AlzCare™ for Alzheimer’s disease (Alz-Care-01)

  • Research type

    Research Study

  • Full title

    A phase 2, multi-centre, randomised, sham-controlled trial of the AlzCare™ medical device, to assess the safety, tolerability and clinical benefit of the AlzCare™ device in patients with Mild to Moderate Alzheimer’s disease.



  • Contact name

    Neil Wright

  • Contact email

  • Sponsor organisation

    Alzcare Ltd

  • Duration of Study in the UK

    2 years, 2 months, 14 days

  • Research summary

    This Alz-Care-01 study is to investigate whether the AlzCare™ device safe and well tolerated, and whether the AlzCare™ device shows any clinical benefit, for people with mild or moderate Alzheimer's disease (AD). There are currently no device treatments for AD available.

    110 participants will enrol across 3-6 UK Non-NHS sites; men and women aged 60-85 years of age, who have mild or moderate Alzheimer's disease.

    We will put eligible participants, at random, into two treatment groups, in a process called ‘randomisation’. Neither the participant nor the study doctor can choose or know the group that participants will be placed in; 1. An active AlzCare™ study device, delivering near-infrared light when in use or 2. A sham (or ‘placebo, or ‘dummy’) study device. Participants will receive a study device for use at home for up to 78 weeks.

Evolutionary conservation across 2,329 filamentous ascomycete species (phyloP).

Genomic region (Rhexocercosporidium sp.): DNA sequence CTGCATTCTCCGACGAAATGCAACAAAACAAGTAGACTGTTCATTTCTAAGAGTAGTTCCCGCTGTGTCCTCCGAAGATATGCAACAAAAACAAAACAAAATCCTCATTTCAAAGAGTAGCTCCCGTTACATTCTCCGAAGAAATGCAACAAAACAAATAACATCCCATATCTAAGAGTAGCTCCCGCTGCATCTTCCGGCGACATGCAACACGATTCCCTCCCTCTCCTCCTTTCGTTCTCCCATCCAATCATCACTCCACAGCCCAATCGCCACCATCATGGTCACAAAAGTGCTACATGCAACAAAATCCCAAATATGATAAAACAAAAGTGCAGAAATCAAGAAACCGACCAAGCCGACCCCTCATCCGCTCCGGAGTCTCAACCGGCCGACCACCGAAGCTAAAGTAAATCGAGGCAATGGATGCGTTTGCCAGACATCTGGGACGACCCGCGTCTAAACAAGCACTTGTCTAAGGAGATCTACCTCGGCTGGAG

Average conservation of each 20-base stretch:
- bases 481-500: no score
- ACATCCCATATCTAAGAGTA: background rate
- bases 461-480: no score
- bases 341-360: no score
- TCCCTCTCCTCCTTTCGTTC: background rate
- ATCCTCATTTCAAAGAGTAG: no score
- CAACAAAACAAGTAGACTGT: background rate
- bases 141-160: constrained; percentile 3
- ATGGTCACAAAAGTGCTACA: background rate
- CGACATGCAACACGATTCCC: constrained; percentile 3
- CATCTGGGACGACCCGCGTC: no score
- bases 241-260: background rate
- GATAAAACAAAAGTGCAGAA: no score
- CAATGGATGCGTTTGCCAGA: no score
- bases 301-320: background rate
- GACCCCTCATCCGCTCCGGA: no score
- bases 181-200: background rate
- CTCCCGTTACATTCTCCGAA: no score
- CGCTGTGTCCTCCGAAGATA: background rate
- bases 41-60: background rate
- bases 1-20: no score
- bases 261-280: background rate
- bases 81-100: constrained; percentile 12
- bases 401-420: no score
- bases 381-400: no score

AlzCare™ is a photobiomodulation device, delivering near-infrared light to stimulate the pre-frontal cortex region of the brain. Stimulation of this area can prevent the rate of neurodegeneration and treat the symptoms of AD.

    Study participation is up to 88 weeks (approximately 20 months). Assessments include cognitive rating scales, a questionnaire, medical history, adverse events monitoring and brief physical examination.

    Participants may not receive any benefit from the study; they may receive information about their health from assessments completed.

    There may be risks. In studies of Low-Level Light Therapy (LLLT) side effects include minor headache, difficult sleeping and mild itching on the scalp. Participants may have a return, or worsening, of AD symptoms. Some may find questionnaires upsetting or embarrassing. Cognitive testing may cause upset, frustration, boredom or tiredness. Participants will complete two types of cognitive testing and one questionnaire during the trial, either with the support of an Assistant Psychologist or Doctor, as appropriate.

  • REC name

    North of Scotland Research Ethics Committee 1

  • REC reference


  • Date of REC Opinion

    1 Mar 2024

  • REC opinion

    Favourable Opinion